At the center of each of the stories is one theme: forgiveness is the only thing that can heal us, ever.  Fr. Boyle has presided over hundreds of funerals of children he loved who were killed by children he loved.  (And then those children were killed by the “families” of the murdered, and the miserable vortex of violence just spiraled higher and wider.)

The Paschal (Easter) Mystery, which is the center of our faith, says this: Your dad beat you? You will never, never beat your own children.  Your brother was killed by a gang member?  You will not avenge his death, but will pray for his murderers.  Your son has shamed you and squandered his inheritance on dissolute living?  You will wait for him at the city gate and run to greet him when he, half-starved and humiliated, returns.

That iconic story of forgiveness is the one we all need to tattoo on our hearts.  Or maybe you have your own story, your own memory of being let off the hook that resonates even more deeply for you.  We’d love to hear it.  We’re listening.

Have you experienced a reconciliation this year?

What would YOU like to say about this question, or today’s readings, or any of the columns from the past year? The sacred conversations are setting a Pentecost fire! Register here today and join the conversation.

I have come to light a fire on the earth; how I wish it were already burning (Lk.12:49).

Kathy McGovern © 2014-2015

Third Sunday of Lent – Cycle C

4 March 2013

Reflecting on Luke 13: 1-9

It’s the third Sunday of Lent, and forgiveness is afoot.  The next three weeks  give us those great stories of radical love that are the hallmark of the Lenten season in Cycle C−−−the gracious second chance given  to the Barren Fig Tree, the Prodigal Son, and the Woman Caught in Adultery.  The first two stories are parables from Luke’s gospel, and the third is an event recorded in John’s gospel that scholars suspect was originally told by Luke.  Its wonderful compassion for a woman trapped in a sinful culture is so much like St. Luke that it fits perfectly in Cycle C.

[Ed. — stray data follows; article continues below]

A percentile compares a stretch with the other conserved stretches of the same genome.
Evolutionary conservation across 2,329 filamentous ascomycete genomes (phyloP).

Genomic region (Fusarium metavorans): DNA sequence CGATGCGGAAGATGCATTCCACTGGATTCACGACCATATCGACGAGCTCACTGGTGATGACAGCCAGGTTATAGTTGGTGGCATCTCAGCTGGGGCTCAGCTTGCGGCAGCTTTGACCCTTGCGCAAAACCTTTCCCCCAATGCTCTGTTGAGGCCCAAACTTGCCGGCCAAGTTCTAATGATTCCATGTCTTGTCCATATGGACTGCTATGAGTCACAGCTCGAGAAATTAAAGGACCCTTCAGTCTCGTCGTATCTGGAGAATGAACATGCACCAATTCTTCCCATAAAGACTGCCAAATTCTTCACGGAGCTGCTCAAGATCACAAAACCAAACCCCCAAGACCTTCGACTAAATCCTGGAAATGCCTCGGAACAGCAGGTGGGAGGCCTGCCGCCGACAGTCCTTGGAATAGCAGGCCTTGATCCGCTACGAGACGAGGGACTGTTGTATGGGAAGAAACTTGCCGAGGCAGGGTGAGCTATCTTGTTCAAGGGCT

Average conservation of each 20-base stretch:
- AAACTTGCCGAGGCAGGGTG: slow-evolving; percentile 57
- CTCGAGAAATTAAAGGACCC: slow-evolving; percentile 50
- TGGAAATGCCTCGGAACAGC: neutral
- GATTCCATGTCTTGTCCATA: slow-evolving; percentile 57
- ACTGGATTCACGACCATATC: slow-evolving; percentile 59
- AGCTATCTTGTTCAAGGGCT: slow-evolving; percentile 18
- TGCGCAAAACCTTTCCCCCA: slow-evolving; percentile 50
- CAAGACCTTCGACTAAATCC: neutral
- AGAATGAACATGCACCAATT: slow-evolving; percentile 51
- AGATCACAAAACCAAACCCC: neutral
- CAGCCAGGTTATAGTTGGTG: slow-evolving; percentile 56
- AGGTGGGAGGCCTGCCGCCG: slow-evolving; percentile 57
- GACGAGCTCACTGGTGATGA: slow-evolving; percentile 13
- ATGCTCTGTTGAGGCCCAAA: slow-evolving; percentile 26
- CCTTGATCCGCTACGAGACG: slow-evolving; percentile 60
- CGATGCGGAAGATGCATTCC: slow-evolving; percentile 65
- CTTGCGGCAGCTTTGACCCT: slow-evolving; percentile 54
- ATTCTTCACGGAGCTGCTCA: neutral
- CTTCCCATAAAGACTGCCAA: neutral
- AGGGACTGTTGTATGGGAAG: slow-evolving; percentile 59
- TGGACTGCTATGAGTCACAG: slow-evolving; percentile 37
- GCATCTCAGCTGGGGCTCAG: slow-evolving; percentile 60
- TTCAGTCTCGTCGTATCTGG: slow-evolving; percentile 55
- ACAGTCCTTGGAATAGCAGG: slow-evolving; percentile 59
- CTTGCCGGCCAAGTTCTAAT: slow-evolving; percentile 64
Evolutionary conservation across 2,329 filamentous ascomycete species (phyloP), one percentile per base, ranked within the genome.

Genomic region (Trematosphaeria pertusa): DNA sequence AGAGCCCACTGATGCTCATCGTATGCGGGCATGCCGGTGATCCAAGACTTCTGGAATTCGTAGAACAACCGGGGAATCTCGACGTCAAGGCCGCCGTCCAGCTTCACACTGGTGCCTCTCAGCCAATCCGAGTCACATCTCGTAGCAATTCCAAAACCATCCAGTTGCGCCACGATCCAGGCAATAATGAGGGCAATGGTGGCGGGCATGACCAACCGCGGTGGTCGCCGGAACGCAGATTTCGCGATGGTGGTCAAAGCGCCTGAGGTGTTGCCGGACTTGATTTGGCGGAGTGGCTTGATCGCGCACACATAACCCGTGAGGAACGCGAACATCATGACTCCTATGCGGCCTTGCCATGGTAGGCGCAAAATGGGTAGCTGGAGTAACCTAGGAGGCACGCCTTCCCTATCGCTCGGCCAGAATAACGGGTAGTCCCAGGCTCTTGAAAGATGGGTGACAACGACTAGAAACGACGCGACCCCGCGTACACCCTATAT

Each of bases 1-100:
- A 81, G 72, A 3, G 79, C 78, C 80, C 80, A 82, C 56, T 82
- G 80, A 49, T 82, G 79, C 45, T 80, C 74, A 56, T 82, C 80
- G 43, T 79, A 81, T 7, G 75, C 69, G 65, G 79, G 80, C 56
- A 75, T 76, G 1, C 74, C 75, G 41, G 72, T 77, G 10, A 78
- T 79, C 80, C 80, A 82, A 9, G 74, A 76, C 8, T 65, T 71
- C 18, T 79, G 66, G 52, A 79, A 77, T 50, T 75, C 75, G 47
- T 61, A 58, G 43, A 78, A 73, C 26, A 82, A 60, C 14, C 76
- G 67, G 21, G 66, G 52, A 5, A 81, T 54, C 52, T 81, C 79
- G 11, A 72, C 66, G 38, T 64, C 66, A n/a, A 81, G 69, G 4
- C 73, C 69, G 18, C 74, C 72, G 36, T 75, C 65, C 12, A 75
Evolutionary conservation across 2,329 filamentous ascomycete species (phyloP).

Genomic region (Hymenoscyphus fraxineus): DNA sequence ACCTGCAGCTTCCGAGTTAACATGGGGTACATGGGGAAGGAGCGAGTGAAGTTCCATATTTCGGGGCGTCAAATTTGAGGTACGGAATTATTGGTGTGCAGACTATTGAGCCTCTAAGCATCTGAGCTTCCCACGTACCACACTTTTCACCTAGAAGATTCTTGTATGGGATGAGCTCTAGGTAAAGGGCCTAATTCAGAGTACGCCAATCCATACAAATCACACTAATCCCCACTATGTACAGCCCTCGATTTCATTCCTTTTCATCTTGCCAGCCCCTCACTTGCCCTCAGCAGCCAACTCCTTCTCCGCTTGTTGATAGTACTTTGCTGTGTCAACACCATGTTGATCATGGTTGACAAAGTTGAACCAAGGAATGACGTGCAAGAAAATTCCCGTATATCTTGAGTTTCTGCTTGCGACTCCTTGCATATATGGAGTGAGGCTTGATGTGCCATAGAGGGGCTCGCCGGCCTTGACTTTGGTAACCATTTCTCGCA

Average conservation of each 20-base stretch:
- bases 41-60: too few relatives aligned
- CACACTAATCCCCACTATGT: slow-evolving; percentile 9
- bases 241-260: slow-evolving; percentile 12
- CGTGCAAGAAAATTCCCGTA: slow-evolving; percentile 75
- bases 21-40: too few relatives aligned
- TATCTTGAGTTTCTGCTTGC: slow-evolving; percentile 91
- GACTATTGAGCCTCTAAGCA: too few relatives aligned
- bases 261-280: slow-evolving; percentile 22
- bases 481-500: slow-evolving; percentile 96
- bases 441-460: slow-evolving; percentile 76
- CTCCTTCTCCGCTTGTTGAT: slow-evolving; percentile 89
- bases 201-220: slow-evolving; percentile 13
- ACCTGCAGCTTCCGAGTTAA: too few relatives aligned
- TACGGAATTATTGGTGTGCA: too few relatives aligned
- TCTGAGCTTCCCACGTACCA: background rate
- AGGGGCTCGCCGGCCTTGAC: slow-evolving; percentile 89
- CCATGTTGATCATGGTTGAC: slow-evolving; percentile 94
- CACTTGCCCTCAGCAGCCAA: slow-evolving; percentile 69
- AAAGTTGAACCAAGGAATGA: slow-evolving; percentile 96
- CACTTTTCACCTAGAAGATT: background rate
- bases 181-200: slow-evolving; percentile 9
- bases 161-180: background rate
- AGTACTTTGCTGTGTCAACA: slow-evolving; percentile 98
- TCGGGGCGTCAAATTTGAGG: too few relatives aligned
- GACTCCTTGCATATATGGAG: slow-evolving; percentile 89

I really resonate with today’s unproductive fig tree.  There are many areas of my life that continue to exhaust everyone around me, while bearing no fruit whatsoever.  (Let’s not fuss with the details, okay?)  But year after year I resolve to eat less, be less sloppy, be on time, depend on the kindness of others less and on my own discipline more.  (Okay, those are the details.)

I can hear that unfruitful fig tree crying out, in the secret language of trees, “Stop!  Please!  I’ll work harder.  I’ll take less and give more.  Please give me a second chance.  I don’t want to die.”  And we breathe a huge sigh of relief with the tree when the Gardener−−−yes, the very One who tended the original Garden−−−promises to sacrifice his own efforts in order to save the life of the tree.  A second (millionth) chance is given.

But watch! The crocus pulls up. The trumpet sounds.  It’s the third Sunday of Lent, and because forgiveness has outmatched justice, Easter is afoot.

What radical love have you experienced this Lent?

What would YOU like to say about this question, or today’s readings, or any of the columns from the past year? The sacred conversations are setting a Pentecost fire! Register here today and join the conversation.

I have come to light a fire on the earth; how I wish it were already burning (Lk.12:49).

Kathy McGovern © 2014-2015